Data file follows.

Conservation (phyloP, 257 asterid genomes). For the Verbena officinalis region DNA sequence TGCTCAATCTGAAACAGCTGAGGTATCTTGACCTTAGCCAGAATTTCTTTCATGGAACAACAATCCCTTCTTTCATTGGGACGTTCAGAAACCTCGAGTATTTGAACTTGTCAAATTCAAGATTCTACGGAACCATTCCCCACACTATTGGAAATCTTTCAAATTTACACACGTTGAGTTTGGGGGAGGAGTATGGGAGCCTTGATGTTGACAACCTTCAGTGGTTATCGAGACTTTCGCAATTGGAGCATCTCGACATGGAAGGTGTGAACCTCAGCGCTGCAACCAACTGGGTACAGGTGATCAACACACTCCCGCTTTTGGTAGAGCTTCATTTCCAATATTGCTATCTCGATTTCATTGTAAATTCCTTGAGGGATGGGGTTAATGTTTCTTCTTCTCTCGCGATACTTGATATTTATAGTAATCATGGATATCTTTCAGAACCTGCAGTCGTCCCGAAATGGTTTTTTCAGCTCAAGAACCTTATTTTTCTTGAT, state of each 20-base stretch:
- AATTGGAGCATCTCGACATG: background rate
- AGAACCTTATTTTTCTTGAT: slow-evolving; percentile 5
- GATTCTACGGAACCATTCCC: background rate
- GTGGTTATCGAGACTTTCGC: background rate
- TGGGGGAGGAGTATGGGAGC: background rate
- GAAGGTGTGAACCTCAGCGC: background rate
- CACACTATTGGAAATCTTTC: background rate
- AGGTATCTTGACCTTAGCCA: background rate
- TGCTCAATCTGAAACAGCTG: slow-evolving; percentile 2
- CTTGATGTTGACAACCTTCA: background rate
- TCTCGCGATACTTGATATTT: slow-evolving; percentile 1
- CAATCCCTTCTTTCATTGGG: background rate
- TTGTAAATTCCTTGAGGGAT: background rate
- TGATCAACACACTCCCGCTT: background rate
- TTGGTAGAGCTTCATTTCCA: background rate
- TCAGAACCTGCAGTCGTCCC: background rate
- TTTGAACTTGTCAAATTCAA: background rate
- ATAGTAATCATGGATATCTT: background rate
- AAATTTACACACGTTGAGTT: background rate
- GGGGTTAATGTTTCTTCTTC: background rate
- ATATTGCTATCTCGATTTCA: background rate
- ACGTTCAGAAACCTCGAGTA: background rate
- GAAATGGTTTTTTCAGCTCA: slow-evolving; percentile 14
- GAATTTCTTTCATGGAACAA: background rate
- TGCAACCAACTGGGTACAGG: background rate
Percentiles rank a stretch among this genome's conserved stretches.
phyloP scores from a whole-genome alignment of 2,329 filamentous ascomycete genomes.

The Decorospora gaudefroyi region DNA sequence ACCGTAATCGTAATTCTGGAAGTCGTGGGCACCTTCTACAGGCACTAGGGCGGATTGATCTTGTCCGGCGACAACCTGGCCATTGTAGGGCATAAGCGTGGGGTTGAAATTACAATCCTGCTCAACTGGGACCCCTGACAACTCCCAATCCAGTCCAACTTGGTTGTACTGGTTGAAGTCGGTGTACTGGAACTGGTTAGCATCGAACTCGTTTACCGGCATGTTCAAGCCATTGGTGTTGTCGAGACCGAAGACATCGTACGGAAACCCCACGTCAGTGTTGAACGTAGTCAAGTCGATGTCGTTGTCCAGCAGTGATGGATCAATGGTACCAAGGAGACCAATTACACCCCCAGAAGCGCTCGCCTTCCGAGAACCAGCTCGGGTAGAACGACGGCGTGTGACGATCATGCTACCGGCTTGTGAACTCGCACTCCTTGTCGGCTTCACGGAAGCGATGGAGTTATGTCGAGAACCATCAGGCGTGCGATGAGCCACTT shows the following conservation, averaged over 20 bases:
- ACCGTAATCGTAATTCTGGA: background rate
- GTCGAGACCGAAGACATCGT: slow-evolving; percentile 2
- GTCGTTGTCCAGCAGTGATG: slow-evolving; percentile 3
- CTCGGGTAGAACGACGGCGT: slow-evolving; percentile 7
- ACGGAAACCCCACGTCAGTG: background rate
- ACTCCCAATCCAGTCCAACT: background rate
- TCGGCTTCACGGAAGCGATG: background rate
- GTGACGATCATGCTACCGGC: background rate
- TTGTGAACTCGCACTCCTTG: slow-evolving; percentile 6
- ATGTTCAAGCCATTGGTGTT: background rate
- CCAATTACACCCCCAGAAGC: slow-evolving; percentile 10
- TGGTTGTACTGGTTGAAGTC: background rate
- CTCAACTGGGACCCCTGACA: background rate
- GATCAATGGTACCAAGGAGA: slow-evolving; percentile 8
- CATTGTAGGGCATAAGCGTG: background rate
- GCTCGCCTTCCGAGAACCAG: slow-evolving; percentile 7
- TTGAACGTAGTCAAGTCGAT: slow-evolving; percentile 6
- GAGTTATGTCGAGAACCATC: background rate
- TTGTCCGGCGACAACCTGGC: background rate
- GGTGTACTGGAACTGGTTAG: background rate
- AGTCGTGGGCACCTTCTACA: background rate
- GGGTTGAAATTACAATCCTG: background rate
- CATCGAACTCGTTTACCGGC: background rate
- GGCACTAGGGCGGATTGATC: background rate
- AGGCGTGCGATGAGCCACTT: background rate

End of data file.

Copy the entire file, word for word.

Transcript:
Conservation (phyloP, 257 asterid genomes). For the Verbena officinalis region DNA sequence TGCTCAATCTGAAACAGCTGAGGTATCTTGACCTTAGCCAGAATTTCTTTCATGGAACAACAATCCCTTCTTTCATTGGGACGTTCAGAAACCTCGAGTATTTGAACTTGTCAAATTCAAGATTCTACGGAACCATTCCCCACACTATTGGAAATCTTTCAAATTTACACACGTTGAGTTTGGGGGAGGAGTATGGGAGCCTTGATGTTGACAACCTTCAGTGGTTATCGAGACTTTCGCAATTGGAGCATCTCGACATGGAAGGTGTGAACCTCAGCGCTGCAACCAACTGGGTACAGGTGATCAACACACTCCCGCTTTTGGTAGAGCTTCATTTCCAATATTGCTATCTCGATTTCATTGTAAATTCCTTGAGGGATGGGGTTAATGTTTCTTCTTCTCTCGCGATACTTGATATTTATAGTAATCATGGATATCTTTCAGAACCTGCAGTCGTCCCGAAATGGTTTTTTCAGCTCAAGAACCTTATTTTTCTTGAT, state of each 20-base stretch:
- AATTGGAGCATCTCGACATG: background rate
- AGAACCTTATTTTTCTTGAT: slow-evolving; percentile 5
- GATTCTACGGAACCATTCCC: background rate
- GTGGTTATCGAGACTTTCGC: background rate
- TGGGGGAGGAGTATGGGAGC: background rate
- GAAGGTGTGAACCTCAGCGC: background rate
- CACACTATTGGAAATCTTTC: background rate
- AGGTATCTTGACCTTAGCCA: background rate
- TGCTCAATCTGAAACAGCTG: slow-evolving; percentile 2
- CTTGATGTTGACAACCTTCA: background rate
- TCTCGCGATACTTGATATTT: slow-evolving; percentile 1
- CAATCCCTTCTTTCATTGGG: background rate
- TTGTAAATTCCTTGAGGGAT: background rate
- TGATCAACACACTCCCGCTT: background rate
- TTGGTAGAGCTTCATTTCCA: background rate
- TCAGAACCTGCAGTCGTCCC: background rate
- TTTGAACTTGTCAAATTCAA: background rate
- ATAGTAATCATGGATATCTT: background rate
- AAATTTACACACGTTGAGTT: background rate
- GGGGTTAATGTTTCTTCTTC: background rate
- ATATTGCTATCTCGATTTCA: background rate
- ACGTTCAGAAACCTCGAGTA: background rate
- GAAATGGTTTTTTCAGCTCA: slow-evolving; percentile 14
- GAATTTCTTTCATGGAACAA: background rate
- TGCAACCAACTGGGTACAGG: background rate
Percentiles rank a stretch among this genome's conserved stretches.
phyloP scores from a whole-genome alignment of 2,329 filamentous ascomycete genomes.

The Decorospora gaudefroyi region DNA sequence ACCGTAATCGTAATTCTGGAAGTCGTGGGCACCTTCTACAGGCACTAGGGCGGATTGATCTTGTCCGGCGACAACCTGGCCATTGTAGGGCATAAGCGTGGGGTTGAAATTACAATCCTGCTCAACTGGGACCCCTGACAACTCCCAATCCAGTCCAACTTGGTTGTACTGGTTGAAGTCGGTGTACTGGAACTGGTTAGCATCGAACTCGTTTACCGGCATGTTCAAGCCATTGGTGTTGTCGAGACCGAAGACATCGTACGGAAACCCCACGTCAGTGTTGAACGTAGTCAAGTCGATGTCGTTGTCCAGCAGTGATGGATCAATGGTACCAAGGAGACCAATTACACCCCCAGAAGCGCTCGCCTTCCGAGAACCAGCTCGGGTAGAACGACGGCGTGTGACGATCATGCTACCGGCTTGTGAACTCGCACTCCTTGTCGGCTTCACGGAAGCGATGGAGTTATGTCGAGAACCATCAGGCGTGCGATGAGCCACTT shows the following conservation, averaged over 20 bases:
- ACCGTAATCGTAATTCTGGA: background rate
- GTCGAGACCGAAGACATCGT: slow-evolving; percentile 2
- GTCGTTGTCCAGCAGTGATG: slow-evolving; percentile 3
- CTCGGGTAGAACGACGGCGT: slow-evolving; percentile 7
- ACGGAAACCCCACGTCAGTG: background rate
- ACTCCCAATCCAGTCCAACT: background rate
- TCGGCTTCACGGAAGCGATG: background rate
- GTGACGATCATGCTACCGGC: background rate
- TTGTGAACTCGCACTCCTTG: slow-evolving; percentile 6
- ATGTTCAAGCCATTGGTGTT: background rate
- CCAATTACACCCCCAGAAGC: slow-evolving; percentile 10
- TGGTTGTACTGGTTGAAGTC: background rate
- CTCAACTGGGACCCCTGACA: background rate
- GATCAATGGTACCAAGGAGA: slow-evolving; percentile 8
- CATTGTAGGGCATAAGCGTG: background rate
- GCTCGCCTTCCGAGAACCAG: slow-evolving; percentile 7
- TTGAACGTAGTCAAGTCGAT: slow-evolving; percentile 6
- GAGTTATGTCGAGAACCATC: background rate
- TTGTCCGGCGACAACCTGGC: background rate
- GGTGTACTGGAACTGGTTAG: background rate
- AGTCGTGGGCACCTTCTACA: background rate
- GGGTTGAAATTACAATCCTG: background rate
- CATCGAACTCGTTTACCGGC: background rate
- GGCACTAGGGCGGATTGATC: background rate
- AGGCGTGCGATGAGCCACTT: background rate